Martin LaBar said...

Thanks, Megan.

Homosexual tendencies mean that a person is sexually attracted to someone, or several someones, of the same sex as they are. And, yes, this is a form of temptation.

As to your hypothetical question, that's a tough one. I guess I'd agree with you that homosexual marriage is not recognized by God, so this wouldn't be the same as divorce. And I would further state that it is important to get out of a relationship or situation that is sinful right away. But I can also see that there might be legal or moral ties between a homosexual couple, for example they might own a house jointly, or they might have agreed to share expenses, or a pet, in some way. In such cases, just as with a divorce between heterosexuals, more than a mere sexual relationship is involved, and separating might involve temptations to deceive or be greedy or slanderous in the process.

Anonymous said...

Hello Dr. LaBar!

Thank you for your blog posts! They are very insightful!
I recently wrote a blog comment in response to your entry on homosexuality last year (the one on June 12, 2009). I am a "newbie" when it comes to arguments on homosexuality. If you have the time, please read it over--it would be greatly appreciated!

Martin LaBar said...

Thanks, Anonymous, whoever you are.

I read and commented on the other comment.

Anonymous said...

Thank you, Dr. LaBar, for your words! (I finally got around to reading this post!). It was truly a relief to hear someone comment on the many aspects of the homosexuality issue in a cohearrent, unbiased way!.
I replied back to your comment from the June 12, 2009 comment. I also wanted to you know that from here on out, I will post to this more recent blog post if I want to reply back.

Thanks again,
Callie (that is my online pen name)

Martin LaBar said...

Thanks, Anonymous/Callie.

By the way, Blogger (this is a Blogger blog) sends any comments to the blog author as e-mail, so it doesn't matter where you comment.

Anonymous said...

Not all homosexual people are paedophiles, and not all paedophiles are homosexual.

I find your implication that a homosexual person should not be trusted with young people to be offensive and inaccurate.

I am sure your words were well-intentioned, but remarks such as those you made about this subject undermine your credibility.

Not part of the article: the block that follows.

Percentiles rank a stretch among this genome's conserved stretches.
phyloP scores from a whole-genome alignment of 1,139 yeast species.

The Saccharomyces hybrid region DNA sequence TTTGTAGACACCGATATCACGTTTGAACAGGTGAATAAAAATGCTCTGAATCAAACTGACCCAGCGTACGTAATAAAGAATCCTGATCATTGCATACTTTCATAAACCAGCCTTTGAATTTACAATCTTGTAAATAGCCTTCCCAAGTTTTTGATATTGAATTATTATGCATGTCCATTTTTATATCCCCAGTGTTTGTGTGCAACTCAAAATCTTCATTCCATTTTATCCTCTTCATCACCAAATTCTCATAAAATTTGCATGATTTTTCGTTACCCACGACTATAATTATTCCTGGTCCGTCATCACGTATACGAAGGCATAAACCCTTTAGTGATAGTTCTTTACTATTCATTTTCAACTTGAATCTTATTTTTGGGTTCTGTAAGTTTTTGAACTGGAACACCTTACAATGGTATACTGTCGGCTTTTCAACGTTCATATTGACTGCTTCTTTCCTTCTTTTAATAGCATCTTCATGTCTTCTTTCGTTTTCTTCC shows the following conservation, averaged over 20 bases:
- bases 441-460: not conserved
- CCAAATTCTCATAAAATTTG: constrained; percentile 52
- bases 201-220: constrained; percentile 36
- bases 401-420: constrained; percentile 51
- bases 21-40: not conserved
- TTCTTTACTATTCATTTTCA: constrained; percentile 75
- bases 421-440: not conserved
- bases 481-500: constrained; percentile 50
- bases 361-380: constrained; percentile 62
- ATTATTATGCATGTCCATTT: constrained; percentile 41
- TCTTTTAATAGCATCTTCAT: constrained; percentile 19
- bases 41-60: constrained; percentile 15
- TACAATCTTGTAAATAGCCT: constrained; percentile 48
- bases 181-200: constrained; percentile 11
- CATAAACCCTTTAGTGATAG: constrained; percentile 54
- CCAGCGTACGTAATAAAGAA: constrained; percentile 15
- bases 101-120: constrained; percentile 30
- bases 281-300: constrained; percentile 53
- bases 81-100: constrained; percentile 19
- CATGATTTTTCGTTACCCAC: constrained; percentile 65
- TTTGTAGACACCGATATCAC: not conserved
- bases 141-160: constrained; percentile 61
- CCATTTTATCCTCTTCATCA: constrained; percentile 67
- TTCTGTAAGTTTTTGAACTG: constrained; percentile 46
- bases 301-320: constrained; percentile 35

Martin LaBar said...

Thanks, anonymous.

I stand corrected. Not all people with homosexual tendencies are paedophiles.

Some are, if I understand recent tragic scandals in the Roman Catholic church.

i am Grateful... Kerry i am. said...

The loving "inspiration" of your responses to the commenters is as good as the "information" in the post, maybe better. Many have forgotten that speaking the truth in Love is what makes Truth believable. God bless you brother.

Martin LaBar said...

Thanks, Kerry i am. I hope I've had the right attitude.

vanessa said...

Hello, I was looking up more info on Athaliah and found this blog along side :) would you Please clarify #5'sanswer: 5)Can homosexuals become happy heterosexuals? At least some of the time. (See 1 Corinthians 6:9-11.)Probably not all of the time.
Do you mean with our without receiving the redemptive work of the cross in their lives.For I have heard testamony of men who are now happily married and living lives sold out for Christ. could you please clarify your answer?

Martin LaBar said...

Thank you, Vanessa.

As you have indicated, there have been cases of practicing homosexuals who have become apparently happy practicing heterosexuals. I'm sure that the redemptive power of God was involved, as well as their own choice.

However, I doubt if that would be possible for all individuals. At least some people seem to be homosexual because their hormones make them so. You have probably had the same experience that I have, while watching TV. I have heard some men speak, and said to myself, something like "That sounds like a homosexual," and, it turned out that the person was, indeed, a homosexual. There seems to be a strong biological tendency, in some people, to be homosexual. God could overcome that, but, just as He doesn't choose to make all believers with Down syndrome into college professors, or all blind believers sighted, He doesn't seem to choose to change everyone's sexual orientation.

I believe that a Christian can be a fulfilled, happy, celibate. There are seem to be many examples of such, such as, for example, many protestant female missionaries, and Catholic nuns (most of whom would not have chosen to be homosexual, if such a choice were somehow allowable under God). This can be true whether the person's biological inclination is to be homosexual or heterosexual. I am thankful that, for most of my life, I have not been so called -- I have been happily married to a good woman -- and I hope I have some appreciation for those who have been called to celibacy for a significant portion of their lives, or all of them.

As I say, I'm not convinced that all practicing homosexuals can become satisfied practicing heterosexuals. I have no statistics on this, and no Biblical proof, but I still believe it, based on what I know of biology, and of how God deals with various other types of infirmity. I am convinced that, with the help of God, both heterosexuals and homosexuals can become, or remain, celibate.